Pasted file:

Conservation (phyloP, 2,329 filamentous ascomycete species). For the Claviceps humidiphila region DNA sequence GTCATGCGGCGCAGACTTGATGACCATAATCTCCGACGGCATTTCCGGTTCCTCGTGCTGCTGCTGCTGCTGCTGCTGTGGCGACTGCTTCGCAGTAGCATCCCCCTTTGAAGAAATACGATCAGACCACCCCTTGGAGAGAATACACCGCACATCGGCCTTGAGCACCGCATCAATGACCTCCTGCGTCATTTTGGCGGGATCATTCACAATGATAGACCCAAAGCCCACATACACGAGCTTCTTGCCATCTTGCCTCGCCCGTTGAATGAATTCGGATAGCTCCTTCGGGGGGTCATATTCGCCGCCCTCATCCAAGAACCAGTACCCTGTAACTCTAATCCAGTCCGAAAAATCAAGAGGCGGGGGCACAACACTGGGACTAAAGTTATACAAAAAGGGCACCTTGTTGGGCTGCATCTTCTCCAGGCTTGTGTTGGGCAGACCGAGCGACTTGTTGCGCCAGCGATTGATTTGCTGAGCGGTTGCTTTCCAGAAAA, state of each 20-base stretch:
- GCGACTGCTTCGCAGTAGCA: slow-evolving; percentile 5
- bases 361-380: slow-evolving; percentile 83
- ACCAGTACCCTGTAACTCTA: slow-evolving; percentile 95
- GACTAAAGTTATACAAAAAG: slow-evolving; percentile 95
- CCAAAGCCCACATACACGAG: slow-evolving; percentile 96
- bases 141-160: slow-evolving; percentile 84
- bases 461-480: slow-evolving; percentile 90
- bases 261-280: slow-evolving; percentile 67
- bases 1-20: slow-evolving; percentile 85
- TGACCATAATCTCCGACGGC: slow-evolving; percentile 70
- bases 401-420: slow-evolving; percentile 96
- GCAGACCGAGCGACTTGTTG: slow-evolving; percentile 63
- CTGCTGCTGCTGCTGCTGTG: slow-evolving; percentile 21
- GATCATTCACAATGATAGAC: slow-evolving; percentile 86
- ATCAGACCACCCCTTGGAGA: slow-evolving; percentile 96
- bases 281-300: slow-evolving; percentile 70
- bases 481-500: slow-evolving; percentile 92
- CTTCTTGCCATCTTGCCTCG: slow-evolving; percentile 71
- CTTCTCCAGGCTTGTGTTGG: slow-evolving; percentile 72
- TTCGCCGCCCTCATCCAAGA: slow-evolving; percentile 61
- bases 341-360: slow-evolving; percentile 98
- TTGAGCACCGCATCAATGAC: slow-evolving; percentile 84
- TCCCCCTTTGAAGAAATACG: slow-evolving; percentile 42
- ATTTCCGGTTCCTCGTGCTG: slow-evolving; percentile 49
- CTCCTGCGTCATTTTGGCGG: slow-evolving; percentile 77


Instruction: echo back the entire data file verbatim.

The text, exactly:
Conservation (phyloP, 2,329 filamentous ascomycete species). For the Claviceps humidiphila region DNA sequence GTCATGCGGCGCAGACTTGATGACCATAATCTCCGACGGCATTTCCGGTTCCTCGTGCTGCTGCTGCTGCTGCTGCTGTGGCGACTGCTTCGCAGTAGCATCCCCCTTTGAAGAAATACGATCAGACCACCCCTTGGAGAGAATACACCGCACATCGGCCTTGAGCACCGCATCAATGACCTCCTGCGTCATTTTGGCGGGATCATTCACAATGATAGACCCAAAGCCCACATACACGAGCTTCTTGCCATCTTGCCTCGCCCGTTGAATGAATTCGGATAGCTCCTTCGGGGGGTCATATTCGCCGCCCTCATCCAAGAACCAGTACCCTGTAACTCTAATCCAGTCCGAAAAATCAAGAGGCGGGGGCACAACACTGGGACTAAAGTTATACAAAAAGGGCACCTTGTTGGGCTGCATCTTCTCCAGGCTTGTGTTGGGCAGACCGAGCGACTTGTTGCGCCAGCGATTGATTTGCTGAGCGGTTGCTTTCCAGAAAA, state of each 20-base stretch:
- GCGACTGCTTCGCAGTAGCA: slow-evolving; percentile 5
- bases 361-380: slow-evolving; percentile 83
- ACCAGTACCCTGTAACTCTA: slow-evolving; percentile 95
- GACTAAAGTTATACAAAAAG: slow-evolving; percentile 95
- CCAAAGCCCACATACACGAG: slow-evolving; percentile 96
- bases 141-160: slow-evolving; percentile 84
- bases 461-480: slow-evolving; percentile 90
- bases 261-280: slow-evolving; percentile 67
- bases 1-20: slow-evolving; percentile 85
- TGACCATAATCTCCGACGGC: slow-evolving; percentile 70
- bases 401-420: slow-evolving; percentile 96
- GCAGACCGAGCGACTTGTTG: slow-evolving; percentile 63
- CTGCTGCTGCTGCTGCTGTG: slow-evolving; percentile 21
- GATCATTCACAATGATAGAC: slow-evolving; percentile 86
- ATCAGACCACCCCTTGGAGA: slow-evolving; percentile 96
- bases 281-300: slow-evolving; percentile 70
- bases 481-500: slow-evolving; percentile 92
- CTTCTTGCCATCTTGCCTCG: slow-evolving; percentile 71
- CTTCTCCAGGCTTGTGTTGG: slow-evolving; percentile 72
- TTCGCCGCCCTCATCCAAGA: slow-evolving; percentile 61
- bases 341-360: slow-evolving; percentile 98
- TTGAGCACCGCATCAATGAC: slow-evolving; percentile 84
- TCCCCCTTTGAAGAAATACG: slow-evolving; percentile 42
- ATTTCCGGTTCCTCGTGCTG: slow-evolving; percentile 49
- CTCCTGCGTCATTTTGGCGG: slow-evolving; percentile 77